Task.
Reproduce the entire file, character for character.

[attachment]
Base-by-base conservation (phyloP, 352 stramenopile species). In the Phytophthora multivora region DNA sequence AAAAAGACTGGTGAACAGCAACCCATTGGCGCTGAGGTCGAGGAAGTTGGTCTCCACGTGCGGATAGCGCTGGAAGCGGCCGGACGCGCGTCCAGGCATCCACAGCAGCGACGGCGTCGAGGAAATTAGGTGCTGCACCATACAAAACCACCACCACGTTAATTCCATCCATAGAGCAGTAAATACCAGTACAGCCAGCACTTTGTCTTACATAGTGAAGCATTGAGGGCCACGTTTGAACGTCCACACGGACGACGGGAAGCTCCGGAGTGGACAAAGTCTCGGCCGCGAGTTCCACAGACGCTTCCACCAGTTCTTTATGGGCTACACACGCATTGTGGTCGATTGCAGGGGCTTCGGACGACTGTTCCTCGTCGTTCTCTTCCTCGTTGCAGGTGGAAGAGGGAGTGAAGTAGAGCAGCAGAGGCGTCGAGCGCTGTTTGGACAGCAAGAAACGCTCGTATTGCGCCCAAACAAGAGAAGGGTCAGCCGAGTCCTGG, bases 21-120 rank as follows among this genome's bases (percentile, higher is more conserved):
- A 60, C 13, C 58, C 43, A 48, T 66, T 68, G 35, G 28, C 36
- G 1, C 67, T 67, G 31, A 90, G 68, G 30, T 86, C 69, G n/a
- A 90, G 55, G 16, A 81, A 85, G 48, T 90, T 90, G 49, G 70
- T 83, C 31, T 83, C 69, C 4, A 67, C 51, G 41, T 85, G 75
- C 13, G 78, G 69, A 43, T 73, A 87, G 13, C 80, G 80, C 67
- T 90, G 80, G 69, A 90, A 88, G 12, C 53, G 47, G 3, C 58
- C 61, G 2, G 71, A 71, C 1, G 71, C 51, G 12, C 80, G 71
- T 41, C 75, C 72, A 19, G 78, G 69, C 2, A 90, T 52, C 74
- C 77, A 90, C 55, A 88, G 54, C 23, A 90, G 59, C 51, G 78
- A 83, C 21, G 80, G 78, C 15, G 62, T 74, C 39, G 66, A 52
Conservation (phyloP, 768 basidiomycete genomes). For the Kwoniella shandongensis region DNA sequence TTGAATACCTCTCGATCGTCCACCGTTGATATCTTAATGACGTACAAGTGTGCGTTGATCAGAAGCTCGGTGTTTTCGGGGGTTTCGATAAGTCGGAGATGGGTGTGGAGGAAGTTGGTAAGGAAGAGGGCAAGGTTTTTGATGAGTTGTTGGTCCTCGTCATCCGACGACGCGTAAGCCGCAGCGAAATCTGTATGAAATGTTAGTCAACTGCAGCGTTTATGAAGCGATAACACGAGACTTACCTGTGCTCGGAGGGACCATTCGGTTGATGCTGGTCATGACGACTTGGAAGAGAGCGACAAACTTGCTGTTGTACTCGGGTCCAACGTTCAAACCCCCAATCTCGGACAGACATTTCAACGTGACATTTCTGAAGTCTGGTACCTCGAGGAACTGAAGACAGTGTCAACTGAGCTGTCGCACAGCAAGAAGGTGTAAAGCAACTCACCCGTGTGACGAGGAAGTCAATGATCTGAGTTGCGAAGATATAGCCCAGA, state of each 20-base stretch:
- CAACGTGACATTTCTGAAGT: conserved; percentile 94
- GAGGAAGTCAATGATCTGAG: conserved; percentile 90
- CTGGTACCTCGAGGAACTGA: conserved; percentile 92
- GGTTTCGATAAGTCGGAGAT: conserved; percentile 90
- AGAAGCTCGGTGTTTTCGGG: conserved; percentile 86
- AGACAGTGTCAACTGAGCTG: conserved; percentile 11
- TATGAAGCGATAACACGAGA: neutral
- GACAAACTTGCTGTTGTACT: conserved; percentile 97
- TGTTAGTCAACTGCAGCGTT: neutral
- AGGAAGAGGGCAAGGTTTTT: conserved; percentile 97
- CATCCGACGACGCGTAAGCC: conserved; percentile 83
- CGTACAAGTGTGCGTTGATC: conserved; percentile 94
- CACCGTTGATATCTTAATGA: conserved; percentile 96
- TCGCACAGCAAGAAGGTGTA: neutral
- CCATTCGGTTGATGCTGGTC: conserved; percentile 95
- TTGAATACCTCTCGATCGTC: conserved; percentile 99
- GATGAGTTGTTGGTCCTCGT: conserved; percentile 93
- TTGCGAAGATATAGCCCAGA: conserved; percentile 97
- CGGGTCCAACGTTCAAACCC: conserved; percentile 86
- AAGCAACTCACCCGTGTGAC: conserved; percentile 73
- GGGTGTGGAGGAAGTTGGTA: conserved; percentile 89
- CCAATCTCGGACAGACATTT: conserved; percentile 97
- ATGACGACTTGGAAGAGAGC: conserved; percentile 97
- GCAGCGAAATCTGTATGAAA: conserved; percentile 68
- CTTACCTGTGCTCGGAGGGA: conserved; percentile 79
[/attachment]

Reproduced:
Base-by-base conservation (phyloP, 352 stramenopile species). In the Phytophthora multivora region DNA sequence AAAAAGACTGGTGAACAGCAACCCATTGGCGCTGAGGTCGAGGAAGTTGGTCTCCACGTGCGGATAGCGCTGGAAGCGGCCGGACGCGCGTCCAGGCATCCACAGCAGCGACGGCGTCGAGGAAATTAGGTGCTGCACCATACAAAACCACCACCACGTTAATTCCATCCATAGAGCAGTAAATACCAGTACAGCCAGCACTTTGTCTTACATAGTGAAGCATTGAGGGCCACGTTTGAACGTCCACACGGACGACGGGAAGCTCCGGAGTGGACAAAGTCTCGGCCGCGAGTTCCACAGACGCTTCCACCAGTTCTTTATGGGCTACACACGCATTGTGGTCGATTGCAGGGGCTTCGGACGACTGTTCCTCGTCGTTCTCTTCCTCGTTGCAGGTGGAAGAGGGAGTGAAGTAGAGCAGCAGAGGCGTCGAGCGCTGTTTGGACAGCAAGAAACGCTCGTATTGCGCCCAAACAAGAGAAGGGTCAGCCGAGTCCTGG, bases 21-120 rank as follows among this genome's bases (percentile, higher is more conserved):
- A 60, C 13, C 58, C 43, A 48, T 66, T 68, G 35, G 28, C 36
- G 1, C 67, T 67, G 31, A 90, G 68, G 30, T 86, C 69, G n/a
- A 90, G 55, G 16, A 81, A 85, G 48, T 90, T 90, G 49, G 70
- T 83, C 31, T 83, C 69, C 4, A 67, C 51, G 41, T 85, G 75
- C 13, G 78, G 69, A 43, T 73, A 87, G 13, C 80, G 80, C 67
- T 90, G 80, G 69, A 90, A 88, G 12, C 53, G 47, G 3, C 58
- C 61, G 2, G 71, A 71, C 1, G 71, C 51, G 12, C 80, G 71
- T 41, C 75, C 72, A 19, G 78, G 69, C 2, A 90, T 52, C 74
- C 77, A 90, C 55, A 88, G 54, C 23, A 90, G 59, C 51, G 78
- A 83, C 21, G 80, G 78, C 15, G 62, T 74, C 39, G 66, A 52
Conservation (phyloP, 768 basidiomycete genomes). For the Kwoniella shandongensis region DNA sequence TTGAATACCTCTCGATCGTCCACCGTTGATATCTTAATGACGTACAAGTGTGCGTTGATCAGAAGCTCGGTGTTTTCGGGGGTTTCGATAAGTCGGAGATGGGTGTGGAGGAAGTTGGTAAGGAAGAGGGCAAGGTTTTTGATGAGTTGTTGGTCCTCGTCATCCGACGACGCGTAAGCCGCAGCGAAATCTGTATGAAATGTTAGTCAACTGCAGCGTTTATGAAGCGATAACACGAGACTTACCTGTGCTCGGAGGGACCATTCGGTTGATGCTGGTCATGACGACTTGGAAGAGAGCGACAAACTTGCTGTTGTACTCGGGTCCAACGTTCAAACCCCCAATCTCGGACAGACATTTCAACGTGACATTTCTGAAGTCTGGTACCTCGAGGAACTGAAGACAGTGTCAACTGAGCTGTCGCACAGCAAGAAGGTGTAAAGCAACTCACCCGTGTGACGAGGAAGTCAATGATCTGAGTTGCGAAGATATAGCCCAGA, state of each 20-base stretch:
- CAACGTGACATTTCTGAAGT: conserved; percentile 94
- GAGGAAGTCAATGATCTGAG: conserved; percentile 90
- CTGGTACCTCGAGGAACTGA: conserved; percentile 92
- GGTTTCGATAAGTCGGAGAT: conserved; percentile 90
- AGAAGCTCGGTGTTTTCGGG: conserved; percentile 86
- AGACAGTGTCAACTGAGCTG: conserved; percentile 11
- TATGAAGCGATAACACGAGA: neutral
- GACAAACTTGCTGTTGTACT: conserved; percentile 97
- TGTTAGTCAACTGCAGCGTT: neutral
- AGGAAGAGGGCAAGGTTTTT: conserved; percentile 97
- CATCCGACGACGCGTAAGCC: conserved; percentile 83
- CGTACAAGTGTGCGTTGATC: conserved; percentile 94
- CACCGTTGATATCTTAATGA: conserved; percentile 96
- TCGCACAGCAAGAAGGTGTA: neutral
- CCATTCGGTTGATGCTGGTC: conserved; percentile 95
- TTGAATACCTCTCGATCGTC: conserved; percentile 99
- GATGAGTTGTTGGTCCTCGT: conserved; percentile 93
- TTGCGAAGATATAGCCCAGA: conserved; percentile 97
- CGGGTCCAACGTTCAAACCC: conserved; percentile 86
- AAGCAACTCACCCGTGTGAC: conserved; percentile 73
- GGGTGTGGAGGAAGTTGGTA: conserved; percentile 89
- CCAATCTCGGACAGACATTT: conserved; percentile 97
- ATGACGACTTGGAAGAGAGC: conserved; percentile 97
- GCAGCGAAATCTGTATGAAA: conserved; percentile 68
- CTTACCTGTGCTCGGAGGGA: conserved; percentile 79